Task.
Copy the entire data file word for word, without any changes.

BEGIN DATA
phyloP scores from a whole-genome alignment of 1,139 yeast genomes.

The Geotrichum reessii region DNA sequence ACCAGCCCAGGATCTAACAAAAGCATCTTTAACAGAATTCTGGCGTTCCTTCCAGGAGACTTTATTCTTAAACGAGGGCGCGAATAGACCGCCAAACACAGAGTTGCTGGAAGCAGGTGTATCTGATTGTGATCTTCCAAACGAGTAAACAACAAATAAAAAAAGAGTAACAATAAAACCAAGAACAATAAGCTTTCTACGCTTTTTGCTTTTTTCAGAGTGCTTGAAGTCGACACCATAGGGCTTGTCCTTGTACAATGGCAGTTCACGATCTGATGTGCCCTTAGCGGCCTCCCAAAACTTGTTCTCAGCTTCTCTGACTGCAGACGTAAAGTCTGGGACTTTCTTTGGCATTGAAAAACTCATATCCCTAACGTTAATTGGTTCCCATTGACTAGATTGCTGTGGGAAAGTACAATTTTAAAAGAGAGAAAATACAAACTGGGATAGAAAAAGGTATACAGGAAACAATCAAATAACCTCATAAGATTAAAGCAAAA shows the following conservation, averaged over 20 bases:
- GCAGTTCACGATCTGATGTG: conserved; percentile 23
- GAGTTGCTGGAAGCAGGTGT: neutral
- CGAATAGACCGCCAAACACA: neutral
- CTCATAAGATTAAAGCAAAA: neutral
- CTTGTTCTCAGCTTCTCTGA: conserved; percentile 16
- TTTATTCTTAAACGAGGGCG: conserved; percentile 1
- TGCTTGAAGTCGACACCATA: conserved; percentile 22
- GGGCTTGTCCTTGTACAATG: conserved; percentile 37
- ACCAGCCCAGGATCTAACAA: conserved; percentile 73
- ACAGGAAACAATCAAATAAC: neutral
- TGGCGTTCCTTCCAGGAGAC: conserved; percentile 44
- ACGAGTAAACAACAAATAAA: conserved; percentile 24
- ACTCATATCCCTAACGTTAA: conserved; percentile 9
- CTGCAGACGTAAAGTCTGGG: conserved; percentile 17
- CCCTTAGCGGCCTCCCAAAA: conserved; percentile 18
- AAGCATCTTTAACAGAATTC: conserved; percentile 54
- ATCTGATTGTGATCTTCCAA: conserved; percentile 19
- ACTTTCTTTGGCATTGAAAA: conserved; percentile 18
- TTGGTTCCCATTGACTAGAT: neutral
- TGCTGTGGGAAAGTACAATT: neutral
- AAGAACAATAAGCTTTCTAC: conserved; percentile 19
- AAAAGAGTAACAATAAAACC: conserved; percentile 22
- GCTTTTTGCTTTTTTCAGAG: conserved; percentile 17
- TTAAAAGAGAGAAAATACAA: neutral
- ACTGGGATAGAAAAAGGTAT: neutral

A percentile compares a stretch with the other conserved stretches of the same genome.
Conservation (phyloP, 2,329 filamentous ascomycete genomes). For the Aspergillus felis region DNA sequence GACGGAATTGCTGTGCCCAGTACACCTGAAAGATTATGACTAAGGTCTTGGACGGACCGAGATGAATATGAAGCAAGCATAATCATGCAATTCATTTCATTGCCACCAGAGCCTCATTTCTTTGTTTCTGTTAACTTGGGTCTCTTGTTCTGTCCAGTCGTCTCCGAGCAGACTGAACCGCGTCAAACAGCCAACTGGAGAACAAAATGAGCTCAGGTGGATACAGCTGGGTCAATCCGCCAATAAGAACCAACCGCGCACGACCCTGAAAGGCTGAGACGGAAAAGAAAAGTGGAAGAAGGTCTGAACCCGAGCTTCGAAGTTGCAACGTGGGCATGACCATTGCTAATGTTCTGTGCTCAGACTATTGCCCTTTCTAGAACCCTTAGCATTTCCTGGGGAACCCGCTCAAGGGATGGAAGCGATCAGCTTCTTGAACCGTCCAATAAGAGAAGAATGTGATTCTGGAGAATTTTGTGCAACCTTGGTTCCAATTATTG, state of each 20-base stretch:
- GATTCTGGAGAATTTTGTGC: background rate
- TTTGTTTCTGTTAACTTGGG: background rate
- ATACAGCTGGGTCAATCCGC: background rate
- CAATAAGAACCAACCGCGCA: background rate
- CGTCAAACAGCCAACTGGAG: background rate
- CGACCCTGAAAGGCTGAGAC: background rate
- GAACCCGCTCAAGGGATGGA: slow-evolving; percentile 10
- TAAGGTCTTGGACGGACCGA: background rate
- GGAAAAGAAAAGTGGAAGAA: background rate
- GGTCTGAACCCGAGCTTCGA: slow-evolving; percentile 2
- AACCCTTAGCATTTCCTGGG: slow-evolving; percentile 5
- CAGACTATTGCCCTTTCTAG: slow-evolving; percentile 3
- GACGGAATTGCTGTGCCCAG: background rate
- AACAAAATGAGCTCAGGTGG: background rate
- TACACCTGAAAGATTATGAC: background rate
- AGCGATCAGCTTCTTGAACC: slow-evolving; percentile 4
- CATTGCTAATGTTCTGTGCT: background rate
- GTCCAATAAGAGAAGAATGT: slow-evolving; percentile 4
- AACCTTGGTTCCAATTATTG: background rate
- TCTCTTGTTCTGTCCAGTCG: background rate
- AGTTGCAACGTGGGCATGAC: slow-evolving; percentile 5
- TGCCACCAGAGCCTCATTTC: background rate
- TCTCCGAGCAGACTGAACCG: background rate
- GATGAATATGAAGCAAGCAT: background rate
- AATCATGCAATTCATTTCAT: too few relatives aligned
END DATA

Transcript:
phyloP scores from a whole-genome alignment of 1,139 yeast genomes.

The Geotrichum reessii region DNA sequence ACCAGCCCAGGATCTAACAAAAGCATCTTTAACAGAATTCTGGCGTTCCTTCCAGGAGACTTTATTCTTAAACGAGGGCGCGAATAGACCGCCAAACACAGAGTTGCTGGAAGCAGGTGTATCTGATTGTGATCTTCCAAACGAGTAAACAACAAATAAAAAAAGAGTAACAATAAAACCAAGAACAATAAGCTTTCTACGCTTTTTGCTTTTTTCAGAGTGCTTGAAGTCGACACCATAGGGCTTGTCCTTGTACAATGGCAGTTCACGATCTGATGTGCCCTTAGCGGCCTCCCAAAACTTGTTCTCAGCTTCTCTGACTGCAGACGTAAAGTCTGGGACTTTCTTTGGCATTGAAAAACTCATATCCCTAACGTTAATTGGTTCCCATTGACTAGATTGCTGTGGGAAAGTACAATTTTAAAAGAGAGAAAATACAAACTGGGATAGAAAAAGGTATACAGGAAACAATCAAATAACCTCATAAGATTAAAGCAAAA shows the following conservation, averaged over 20 bases:
- GCAGTTCACGATCTGATGTG: conserved; percentile 23
- GAGTTGCTGGAAGCAGGTGT: neutral
- CGAATAGACCGCCAAACACA: neutral
- CTCATAAGATTAAAGCAAAA: neutral
- CTTGTTCTCAGCTTCTCTGA: conserved; percentile 16
- TTTATTCTTAAACGAGGGCG: conserved; percentile 1
- TGCTTGAAGTCGACACCATA: conserved; percentile 22
- GGGCTTGTCCTTGTACAATG: conserved; percentile 37
- ACCAGCCCAGGATCTAACAA: conserved; percentile 73
- ACAGGAAACAATCAAATAAC: neutral
- TGGCGTTCCTTCCAGGAGAC: conserved; percentile 44
- ACGAGTAAACAACAAATAAA: conserved; percentile 24
- ACTCATATCCCTAACGTTAA: conserved; percentile 9
- CTGCAGACGTAAAGTCTGGG: conserved; percentile 17
- CCCTTAGCGGCCTCCCAAAA: conserved; percentile 18
- AAGCATCTTTAACAGAATTC: conserved; percentile 54
- ATCTGATTGTGATCTTCCAA: conserved; percentile 19
- ACTTTCTTTGGCATTGAAAA: conserved; percentile 18
- TTGGTTCCCATTGACTAGAT: neutral
- TGCTGTGGGAAAGTACAATT: neutral
- AAGAACAATAAGCTTTCTAC: conserved; percentile 19
- AAAAGAGTAACAATAAAACC: conserved; percentile 22
- GCTTTTTGCTTTTTTCAGAG: conserved; percentile 17
- TTAAAAGAGAGAAAATACAA: neutral
- ACTGGGATAGAAAAAGGTAT: neutral

A percentile compares a stretch with the other conserved stretches of the same genome.
Conservation (phyloP, 2,329 filamentous ascomycete genomes). For the Aspergillus felis region DNA sequence GACGGAATTGCTGTGCCCAGTACACCTGAAAGATTATGACTAAGGTCTTGGACGGACCGAGATGAATATGAAGCAAGCATAATCATGCAATTCATTTCATTGCCACCAGAGCCTCATTTCTTTGTTTCTGTTAACTTGGGTCTCTTGTTCTGTCCAGTCGTCTCCGAGCAGACTGAACCGCGTCAAACAGCCAACTGGAGAACAAAATGAGCTCAGGTGGATACAGCTGGGTCAATCCGCCAATAAGAACCAACCGCGCACGACCCTGAAAGGCTGAGACGGAAAAGAAAAGTGGAAGAAGGTCTGAACCCGAGCTTCGAAGTTGCAACGTGGGCATGACCATTGCTAATGTTCTGTGCTCAGACTATTGCCCTTTCTAGAACCCTTAGCATTTCCTGGGGAACCCGCTCAAGGGATGGAAGCGATCAGCTTCTTGAACCGTCCAATAAGAGAAGAATGTGATTCTGGAGAATTTTGTGCAACCTTGGTTCCAATTATTG, state of each 20-base stretch:
- GATTCTGGAGAATTTTGTGC: background rate
- TTTGTTTCTGTTAACTTGGG: background rate
- ATACAGCTGGGTCAATCCGC: background rate
- CAATAAGAACCAACCGCGCA: background rate
- CGTCAAACAGCCAACTGGAG: background rate
- CGACCCTGAAAGGCTGAGAC: background rate
- GAACCCGCTCAAGGGATGGA: slow-evolving; percentile 10
- TAAGGTCTTGGACGGACCGA: background rate
- GGAAAAGAAAAGTGGAAGAA: background rate
- GGTCTGAACCCGAGCTTCGA: slow-evolving; percentile 2
- AACCCTTAGCATTTCCTGGG: slow-evolving; percentile 5
- CAGACTATTGCCCTTTCTAG: slow-evolving; percentile 3
- GACGGAATTGCTGTGCCCAG: background rate
- AACAAAATGAGCTCAGGTGG: background rate
- TACACCTGAAAGATTATGAC: background rate
- AGCGATCAGCTTCTTGAACC: slow-evolving; percentile 4
- CATTGCTAATGTTCTGTGCT: background rate
- GTCCAATAAGAGAAGAATGT: slow-evolving; percentile 4
- AACCTTGGTTCCAATTATTG: background rate
- TCTCTTGTTCTGTCCAGTCG: background rate
- AGTTGCAACGTGGGCATGAC: slow-evolving; percentile 5
- TGCCACCAGAGCCTCATTTC: background rate
- TCTCCGAGCAGACTGAACCG: background rate
- GATGAATATGAAGCAAGCAT: background rate
- AATCATGCAATTCATTTCAT: too few relatives aligned